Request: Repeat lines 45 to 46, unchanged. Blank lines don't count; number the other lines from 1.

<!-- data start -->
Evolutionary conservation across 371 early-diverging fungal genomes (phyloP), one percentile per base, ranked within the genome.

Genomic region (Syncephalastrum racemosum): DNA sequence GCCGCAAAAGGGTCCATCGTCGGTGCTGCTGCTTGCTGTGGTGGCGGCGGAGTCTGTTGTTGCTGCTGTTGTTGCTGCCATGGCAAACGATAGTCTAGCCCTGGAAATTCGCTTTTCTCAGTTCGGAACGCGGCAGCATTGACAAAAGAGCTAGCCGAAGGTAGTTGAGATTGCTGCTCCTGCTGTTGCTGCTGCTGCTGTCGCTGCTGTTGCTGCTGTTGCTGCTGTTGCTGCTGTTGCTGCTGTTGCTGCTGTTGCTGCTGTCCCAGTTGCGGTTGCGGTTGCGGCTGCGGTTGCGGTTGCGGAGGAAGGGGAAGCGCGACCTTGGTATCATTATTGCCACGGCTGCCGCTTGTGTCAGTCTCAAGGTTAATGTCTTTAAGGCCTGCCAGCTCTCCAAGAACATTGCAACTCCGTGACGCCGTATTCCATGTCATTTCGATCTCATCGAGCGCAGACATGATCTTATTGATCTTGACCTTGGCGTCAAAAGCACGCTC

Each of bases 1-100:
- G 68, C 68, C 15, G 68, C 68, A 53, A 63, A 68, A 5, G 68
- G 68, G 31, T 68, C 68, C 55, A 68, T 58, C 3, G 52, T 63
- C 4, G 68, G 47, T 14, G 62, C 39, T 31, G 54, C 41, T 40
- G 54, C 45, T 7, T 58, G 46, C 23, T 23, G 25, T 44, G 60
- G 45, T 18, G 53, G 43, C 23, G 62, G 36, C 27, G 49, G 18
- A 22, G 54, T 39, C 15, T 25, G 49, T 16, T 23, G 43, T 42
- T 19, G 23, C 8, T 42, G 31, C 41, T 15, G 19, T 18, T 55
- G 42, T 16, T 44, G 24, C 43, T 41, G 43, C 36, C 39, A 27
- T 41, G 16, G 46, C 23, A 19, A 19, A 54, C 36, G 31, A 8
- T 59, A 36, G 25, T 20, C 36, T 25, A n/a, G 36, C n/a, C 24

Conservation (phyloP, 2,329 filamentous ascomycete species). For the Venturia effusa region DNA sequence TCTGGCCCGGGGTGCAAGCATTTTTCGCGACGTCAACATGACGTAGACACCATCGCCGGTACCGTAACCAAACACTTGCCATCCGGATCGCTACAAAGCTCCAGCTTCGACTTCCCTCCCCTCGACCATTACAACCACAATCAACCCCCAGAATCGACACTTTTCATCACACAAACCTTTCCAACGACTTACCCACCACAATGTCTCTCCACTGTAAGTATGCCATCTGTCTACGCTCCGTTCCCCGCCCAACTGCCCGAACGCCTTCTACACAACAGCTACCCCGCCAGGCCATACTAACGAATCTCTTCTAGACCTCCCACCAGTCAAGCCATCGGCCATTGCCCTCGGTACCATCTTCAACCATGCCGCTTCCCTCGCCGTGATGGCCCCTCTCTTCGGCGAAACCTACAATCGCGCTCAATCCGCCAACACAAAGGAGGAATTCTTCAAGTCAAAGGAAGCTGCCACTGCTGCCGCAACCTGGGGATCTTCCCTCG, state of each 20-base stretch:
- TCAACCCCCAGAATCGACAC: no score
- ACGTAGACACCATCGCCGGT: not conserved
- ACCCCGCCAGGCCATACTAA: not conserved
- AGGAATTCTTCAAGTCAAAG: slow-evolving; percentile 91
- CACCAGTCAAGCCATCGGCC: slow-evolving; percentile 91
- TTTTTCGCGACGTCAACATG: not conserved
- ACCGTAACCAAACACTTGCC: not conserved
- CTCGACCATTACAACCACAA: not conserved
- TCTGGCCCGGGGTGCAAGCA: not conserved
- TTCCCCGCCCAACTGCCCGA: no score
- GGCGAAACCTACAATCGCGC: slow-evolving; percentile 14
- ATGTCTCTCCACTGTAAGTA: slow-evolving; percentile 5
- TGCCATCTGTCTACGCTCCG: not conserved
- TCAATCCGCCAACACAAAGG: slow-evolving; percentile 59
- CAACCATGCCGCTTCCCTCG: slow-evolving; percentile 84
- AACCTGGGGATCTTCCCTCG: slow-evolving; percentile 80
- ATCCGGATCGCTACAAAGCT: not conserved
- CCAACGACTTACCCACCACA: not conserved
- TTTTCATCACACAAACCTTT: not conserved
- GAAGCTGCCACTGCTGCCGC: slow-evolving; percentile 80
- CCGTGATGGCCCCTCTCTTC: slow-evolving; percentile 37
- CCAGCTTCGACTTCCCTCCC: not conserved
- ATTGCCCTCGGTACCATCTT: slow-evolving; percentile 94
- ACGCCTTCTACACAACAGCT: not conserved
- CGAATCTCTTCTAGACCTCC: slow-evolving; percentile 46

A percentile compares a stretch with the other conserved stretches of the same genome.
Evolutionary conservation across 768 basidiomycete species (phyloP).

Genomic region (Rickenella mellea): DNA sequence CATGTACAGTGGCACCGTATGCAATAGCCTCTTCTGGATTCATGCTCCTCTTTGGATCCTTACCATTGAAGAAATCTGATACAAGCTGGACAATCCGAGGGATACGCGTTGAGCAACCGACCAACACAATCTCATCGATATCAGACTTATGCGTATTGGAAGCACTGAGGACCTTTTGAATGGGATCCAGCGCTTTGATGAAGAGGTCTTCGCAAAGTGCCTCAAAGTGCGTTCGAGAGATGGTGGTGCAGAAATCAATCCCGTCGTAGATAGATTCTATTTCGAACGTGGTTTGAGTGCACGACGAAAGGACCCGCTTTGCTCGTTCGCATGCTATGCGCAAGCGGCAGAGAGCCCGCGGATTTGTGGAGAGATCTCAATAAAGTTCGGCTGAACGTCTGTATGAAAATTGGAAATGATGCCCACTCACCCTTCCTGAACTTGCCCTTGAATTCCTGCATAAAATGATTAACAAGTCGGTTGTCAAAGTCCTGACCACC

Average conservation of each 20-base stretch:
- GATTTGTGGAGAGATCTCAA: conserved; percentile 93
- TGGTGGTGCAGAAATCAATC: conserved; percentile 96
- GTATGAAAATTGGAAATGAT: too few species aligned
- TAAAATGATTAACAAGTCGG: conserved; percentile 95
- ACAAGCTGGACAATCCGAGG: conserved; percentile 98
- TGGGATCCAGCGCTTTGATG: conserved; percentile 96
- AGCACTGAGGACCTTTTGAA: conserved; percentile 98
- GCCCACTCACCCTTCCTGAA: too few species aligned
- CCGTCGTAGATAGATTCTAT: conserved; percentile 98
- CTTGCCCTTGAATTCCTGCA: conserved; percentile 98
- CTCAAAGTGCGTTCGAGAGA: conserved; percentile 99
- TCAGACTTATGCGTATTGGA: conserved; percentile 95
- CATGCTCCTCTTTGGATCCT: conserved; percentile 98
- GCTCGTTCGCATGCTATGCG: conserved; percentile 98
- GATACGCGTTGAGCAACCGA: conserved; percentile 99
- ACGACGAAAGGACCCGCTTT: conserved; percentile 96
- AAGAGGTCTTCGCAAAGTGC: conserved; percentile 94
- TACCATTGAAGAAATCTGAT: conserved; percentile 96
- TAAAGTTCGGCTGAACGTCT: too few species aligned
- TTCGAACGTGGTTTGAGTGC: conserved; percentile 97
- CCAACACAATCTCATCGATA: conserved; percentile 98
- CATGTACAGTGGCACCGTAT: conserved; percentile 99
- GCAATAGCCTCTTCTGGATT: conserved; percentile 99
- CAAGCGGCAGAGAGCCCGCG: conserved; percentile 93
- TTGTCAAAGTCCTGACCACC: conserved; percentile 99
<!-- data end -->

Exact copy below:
- TGGTGGTGCAGAAATCAATC: conserved; percentile 96
- GTATGAAAATTGGAAATGAT: too few species aligned